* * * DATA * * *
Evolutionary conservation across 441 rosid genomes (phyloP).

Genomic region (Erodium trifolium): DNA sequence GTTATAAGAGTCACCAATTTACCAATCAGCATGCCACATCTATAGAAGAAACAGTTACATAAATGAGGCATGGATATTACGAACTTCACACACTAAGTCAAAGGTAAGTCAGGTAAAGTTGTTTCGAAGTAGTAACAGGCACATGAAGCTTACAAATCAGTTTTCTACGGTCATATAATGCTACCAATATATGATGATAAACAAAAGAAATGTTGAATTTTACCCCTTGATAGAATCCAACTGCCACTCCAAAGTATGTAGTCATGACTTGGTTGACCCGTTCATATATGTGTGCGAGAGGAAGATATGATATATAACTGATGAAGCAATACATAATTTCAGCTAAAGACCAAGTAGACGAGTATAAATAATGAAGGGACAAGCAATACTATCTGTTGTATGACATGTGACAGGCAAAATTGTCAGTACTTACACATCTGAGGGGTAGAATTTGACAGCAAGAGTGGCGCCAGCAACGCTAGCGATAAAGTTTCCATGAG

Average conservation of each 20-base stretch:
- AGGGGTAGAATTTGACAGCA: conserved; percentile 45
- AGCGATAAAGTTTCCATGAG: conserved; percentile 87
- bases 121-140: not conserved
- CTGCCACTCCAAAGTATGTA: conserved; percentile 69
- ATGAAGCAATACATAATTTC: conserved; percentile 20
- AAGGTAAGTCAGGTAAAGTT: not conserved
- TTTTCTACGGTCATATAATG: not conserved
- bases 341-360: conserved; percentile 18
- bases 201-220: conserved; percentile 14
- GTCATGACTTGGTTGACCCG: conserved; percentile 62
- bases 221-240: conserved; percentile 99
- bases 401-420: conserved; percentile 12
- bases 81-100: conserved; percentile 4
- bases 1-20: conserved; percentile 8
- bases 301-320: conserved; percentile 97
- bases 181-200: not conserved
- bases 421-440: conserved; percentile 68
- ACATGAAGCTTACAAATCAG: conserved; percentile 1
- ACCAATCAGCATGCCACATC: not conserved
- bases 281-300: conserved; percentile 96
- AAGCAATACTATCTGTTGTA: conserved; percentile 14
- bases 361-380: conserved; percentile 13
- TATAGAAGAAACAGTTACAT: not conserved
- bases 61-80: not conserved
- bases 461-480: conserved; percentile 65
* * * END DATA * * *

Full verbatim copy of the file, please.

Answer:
Evolutionary conservation across 441 rosid genomes (phyloP).

Genomic region (Erodium trifolium): DNA sequence GTTATAAGAGTCACCAATTTACCAATCAGCATGCCACATCTATAGAAGAAACAGTTACATAAATGAGGCATGGATATTACGAACTTCACACACTAAGTCAAAGGTAAGTCAGGTAAAGTTGTTTCGAAGTAGTAACAGGCACATGAAGCTTACAAATCAGTTTTCTACGGTCATATAATGCTACCAATATATGATGATAAACAAAAGAAATGTTGAATTTTACCCCTTGATAGAATCCAACTGCCACTCCAAAGTATGTAGTCATGACTTGGTTGACCCGTTCATATATGTGTGCGAGAGGAAGATATGATATATAACTGATGAAGCAATACATAATTTCAGCTAAAGACCAAGTAGACGAGTATAAATAATGAAGGGACAAGCAATACTATCTGTTGTATGACATGTGACAGGCAAAATTGTCAGTACTTACACATCTGAGGGGTAGAATTTGACAGCAAGAGTGGCGCCAGCAACGCTAGCGATAAAGTTTCCATGAG

Average conservation of each 20-base stretch:
- AGGGGTAGAATTTGACAGCA: conserved; percentile 45
- AGCGATAAAGTTTCCATGAG: conserved; percentile 87
- bases 121-140: not conserved
- CTGCCACTCCAAAGTATGTA: conserved; percentile 69
- ATGAAGCAATACATAATTTC: conserved; percentile 20
- AAGGTAAGTCAGGTAAAGTT: not conserved
- TTTTCTACGGTCATATAATG: not conserved
- bases 341-360: conserved; percentile 18
- bases 201-220: conserved; percentile 14
- GTCATGACTTGGTTGACCCG: conserved; percentile 62
- bases 221-240: conserved; percentile 99
- bases 401-420: conserved; percentile 12
- bases 81-100: conserved; percentile 4
- bases 1-20: conserved; percentile 8
- bases 301-320: conserved; percentile 97
- bases 181-200: not conserved
- bases 421-440: conserved; percentile 68
- ACATGAAGCTTACAAATCAG: conserved; percentile 1
- ACCAATCAGCATGCCACATC: not conserved
- bases 281-300: conserved; percentile 96
- AAGCAATACTATCTGTTGTA: conserved; percentile 14
- bases 361-380: conserved; percentile 13
- TATAGAAGAAACAGTTACAT: not conserved
- bases 61-80: not conserved
- bases 461-480: conserved; percentile 65